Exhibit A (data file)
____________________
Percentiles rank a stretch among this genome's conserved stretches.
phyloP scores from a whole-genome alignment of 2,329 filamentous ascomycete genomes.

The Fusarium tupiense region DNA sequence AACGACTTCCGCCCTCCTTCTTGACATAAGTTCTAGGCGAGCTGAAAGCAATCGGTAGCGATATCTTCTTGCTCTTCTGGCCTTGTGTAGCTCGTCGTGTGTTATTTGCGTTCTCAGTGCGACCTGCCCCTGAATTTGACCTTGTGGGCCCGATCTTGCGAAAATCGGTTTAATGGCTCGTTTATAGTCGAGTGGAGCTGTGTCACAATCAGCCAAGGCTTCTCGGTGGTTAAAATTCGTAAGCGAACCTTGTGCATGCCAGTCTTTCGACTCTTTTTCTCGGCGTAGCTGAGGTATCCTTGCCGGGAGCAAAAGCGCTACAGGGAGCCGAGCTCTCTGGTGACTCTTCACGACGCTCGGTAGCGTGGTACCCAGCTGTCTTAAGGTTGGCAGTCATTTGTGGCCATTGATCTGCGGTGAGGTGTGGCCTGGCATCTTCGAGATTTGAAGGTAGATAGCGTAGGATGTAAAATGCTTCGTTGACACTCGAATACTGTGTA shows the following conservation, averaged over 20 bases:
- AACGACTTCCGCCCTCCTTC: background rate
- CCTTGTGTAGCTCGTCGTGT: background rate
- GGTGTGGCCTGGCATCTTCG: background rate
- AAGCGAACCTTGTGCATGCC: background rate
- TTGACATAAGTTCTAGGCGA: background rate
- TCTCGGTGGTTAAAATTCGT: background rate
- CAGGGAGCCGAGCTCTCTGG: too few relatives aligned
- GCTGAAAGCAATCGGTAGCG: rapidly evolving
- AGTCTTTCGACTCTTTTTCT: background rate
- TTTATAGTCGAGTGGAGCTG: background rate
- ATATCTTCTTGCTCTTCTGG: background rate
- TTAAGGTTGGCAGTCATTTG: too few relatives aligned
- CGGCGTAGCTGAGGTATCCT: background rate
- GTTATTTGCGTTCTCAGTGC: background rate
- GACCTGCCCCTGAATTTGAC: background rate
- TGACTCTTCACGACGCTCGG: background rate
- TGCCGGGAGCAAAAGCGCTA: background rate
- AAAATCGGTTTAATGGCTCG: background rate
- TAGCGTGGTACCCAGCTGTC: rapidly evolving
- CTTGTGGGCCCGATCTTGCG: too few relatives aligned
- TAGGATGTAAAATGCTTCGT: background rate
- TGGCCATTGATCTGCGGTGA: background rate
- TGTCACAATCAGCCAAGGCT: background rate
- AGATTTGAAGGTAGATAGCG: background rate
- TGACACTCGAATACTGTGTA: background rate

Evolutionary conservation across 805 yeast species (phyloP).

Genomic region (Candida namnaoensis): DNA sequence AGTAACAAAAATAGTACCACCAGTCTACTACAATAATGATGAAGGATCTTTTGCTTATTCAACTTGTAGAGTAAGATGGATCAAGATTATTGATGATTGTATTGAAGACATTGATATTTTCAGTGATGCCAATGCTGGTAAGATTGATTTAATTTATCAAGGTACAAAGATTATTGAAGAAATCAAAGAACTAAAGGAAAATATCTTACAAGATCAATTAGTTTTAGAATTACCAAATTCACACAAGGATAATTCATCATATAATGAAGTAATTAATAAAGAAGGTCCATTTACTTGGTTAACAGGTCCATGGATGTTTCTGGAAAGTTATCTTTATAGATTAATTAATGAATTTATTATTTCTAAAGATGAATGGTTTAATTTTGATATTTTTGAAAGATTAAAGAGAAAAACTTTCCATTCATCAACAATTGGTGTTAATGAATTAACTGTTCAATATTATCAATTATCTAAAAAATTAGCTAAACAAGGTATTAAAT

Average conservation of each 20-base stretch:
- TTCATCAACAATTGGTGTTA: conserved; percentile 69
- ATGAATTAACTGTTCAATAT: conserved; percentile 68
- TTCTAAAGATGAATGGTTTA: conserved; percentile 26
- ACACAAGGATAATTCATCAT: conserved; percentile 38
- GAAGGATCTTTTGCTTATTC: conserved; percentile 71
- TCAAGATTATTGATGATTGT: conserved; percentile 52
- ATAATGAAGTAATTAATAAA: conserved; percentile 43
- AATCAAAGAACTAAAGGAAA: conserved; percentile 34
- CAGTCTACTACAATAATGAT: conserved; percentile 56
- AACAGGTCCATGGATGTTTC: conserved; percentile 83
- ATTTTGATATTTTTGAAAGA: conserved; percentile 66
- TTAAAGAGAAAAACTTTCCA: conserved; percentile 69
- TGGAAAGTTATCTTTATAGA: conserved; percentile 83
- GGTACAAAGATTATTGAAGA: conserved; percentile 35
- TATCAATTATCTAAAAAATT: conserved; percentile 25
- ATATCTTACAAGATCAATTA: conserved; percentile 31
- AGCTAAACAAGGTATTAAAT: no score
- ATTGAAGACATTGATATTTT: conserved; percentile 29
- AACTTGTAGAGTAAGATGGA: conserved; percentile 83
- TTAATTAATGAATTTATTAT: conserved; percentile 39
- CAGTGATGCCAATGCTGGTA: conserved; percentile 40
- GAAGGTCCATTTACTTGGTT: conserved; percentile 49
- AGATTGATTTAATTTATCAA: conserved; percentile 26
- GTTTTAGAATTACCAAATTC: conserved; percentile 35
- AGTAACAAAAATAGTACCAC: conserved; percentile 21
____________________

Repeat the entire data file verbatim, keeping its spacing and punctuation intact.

Percentiles rank a stretch among this genome's conserved stretches.
phyloP scores from a whole-genome alignment of 2,329 filamentous ascomycete genomes.

The Fusarium tupiense region DNA sequence AACGACTTCCGCCCTCCTTCTTGACATAAGTTCTAGGCGAGCTGAAAGCAATCGGTAGCGATATCTTCTTGCTCTTCTGGCCTTGTGTAGCTCGTCGTGTGTTATTTGCGTTCTCAGTGCGACCTGCCCCTGAATTTGACCTTGTGGGCCCGATCTTGCGAAAATCGGTTTAATGGCTCGTTTATAGTCGAGTGGAGCTGTGTCACAATCAGCCAAGGCTTCTCGGTGGTTAAAATTCGTAAGCGAACCTTGTGCATGCCAGTCTTTCGACTCTTTTTCTCGGCGTAGCTGAGGTATCCTTGCCGGGAGCAAAAGCGCTACAGGGAGCCGAGCTCTCTGGTGACTCTTCACGACGCTCGGTAGCGTGGTACCCAGCTGTCTTAAGGTTGGCAGTCATTTGTGGCCATTGATCTGCGGTGAGGTGTGGCCTGGCATCTTCGAGATTTGAAGGTAGATAGCGTAGGATGTAAAATGCTTCGTTGACACTCGAATACTGTGTA shows the following conservation, averaged over 20 bases:
- AACGACTTCCGCCCTCCTTC: background rate
- CCTTGTGTAGCTCGTCGTGT: background rate
- GGTGTGGCCTGGCATCTTCG: background rate
- AAGCGAACCTTGTGCATGCC: background rate
- TTGACATAAGTTCTAGGCGA: background rate
- TCTCGGTGGTTAAAATTCGT: background rate
- CAGGGAGCCGAGCTCTCTGG: too few relatives aligned
- GCTGAAAGCAATCGGTAGCG: rapidly evolving
- AGTCTTTCGACTCTTTTTCT: background rate
- TTTATAGTCGAGTGGAGCTG: background rate
- ATATCTTCTTGCTCTTCTGG: background rate
- TTAAGGTTGGCAGTCATTTG: too few relatives aligned
- CGGCGTAGCTGAGGTATCCT: background rate
- GTTATTTGCGTTCTCAGTGC: background rate
- GACCTGCCCCTGAATTTGAC: background rate
- TGACTCTTCACGACGCTCGG: background rate
- TGCCGGGAGCAAAAGCGCTA: background rate
- AAAATCGGTTTAATGGCTCG: background rate
- TAGCGTGGTACCCAGCTGTC: rapidly evolving
- CTTGTGGGCCCGATCTTGCG: too few relatives aligned
- TAGGATGTAAAATGCTTCGT: background rate
- TGGCCATTGATCTGCGGTGA: background rate
- TGTCACAATCAGCCAAGGCT: background rate
- AGATTTGAAGGTAGATAGCG: background rate
- TGACACTCGAATACTGTGTA: background rate

Evolutionary conservation across 805 yeast species (phyloP).

Genomic region (Candida namnaoensis): DNA sequence AGTAACAAAAATAGTACCACCAGTCTACTACAATAATGATGAAGGATCTTTTGCTTATTCAACTTGTAGAGTAAGATGGATCAAGATTATTGATGATTGTATTGAAGACATTGATATTTTCAGTGATGCCAATGCTGGTAAGATTGATTTAATTTATCAAGGTACAAAGATTATTGAAGAAATCAAAGAACTAAAGGAAAATATCTTACAAGATCAATTAGTTTTAGAATTACCAAATTCACACAAGGATAATTCATCATATAATGAAGTAATTAATAAAGAAGGTCCATTTACTTGGTTAACAGGTCCATGGATGTTTCTGGAAAGTTATCTTTATAGATTAATTAATGAATTTATTATTTCTAAAGATGAATGGTTTAATTTTGATATTTTTGAAAGATTAAAGAGAAAAACTTTCCATTCATCAACAATTGGTGTTAATGAATTAACTGTTCAATATTATCAATTATCTAAAAAATTAGCTAAACAAGGTATTAAAT

Average conservation of each 20-base stretch:
- TTCATCAACAATTGGTGTTA: conserved; percentile 69
- ATGAATTAACTGTTCAATAT: conserved; percentile 68
- TTCTAAAGATGAATGGTTTA: conserved; percentile 26
- ACACAAGGATAATTCATCAT: conserved; percentile 38
- GAAGGATCTTTTGCTTATTC: conserved; percentile 71
- TCAAGATTATTGATGATTGT: conserved; percentile 52
- ATAATGAAGTAATTAATAAA: conserved; percentile 43
- AATCAAAGAACTAAAGGAAA: conserved; percentile 34
- CAGTCTACTACAATAATGAT: conserved; percentile 56
- AACAGGTCCATGGATGTTTC: conserved; percentile 83
- ATTTTGATATTTTTGAAAGA: conserved; percentile 66
- TTAAAGAGAAAAACTTTCCA: conserved; percentile 69
- TGGAAAGTTATCTTTATAGA: conserved; percentile 83
- GGTACAAAGATTATTGAAGA: conserved; percentile 35
- TATCAATTATCTAAAAAATT: conserved; percentile 25
- ATATCTTACAAGATCAATTA: conserved; percentile 31
- AGCTAAACAAGGTATTAAAT: no score
- ATTGAAGACATTGATATTTT: conserved; percentile 29
- AACTTGTAGAGTAAGATGGA: conserved; percentile 83
- TTAATTAATGAATTTATTAT: conserved; percentile 39
- CAGTGATGCCAATGCTGGTA: conserved; percentile 40
- GAAGGTCCATTTACTTGGTT: conserved; percentile 49
- AGATTGATTTAATTTATCAA: conserved; percentile 26
- GTTTTAGAATTACCAAATTC: conserved; percentile 35
- AGTAACAAAAATAGTACCAC: conserved; percentile 21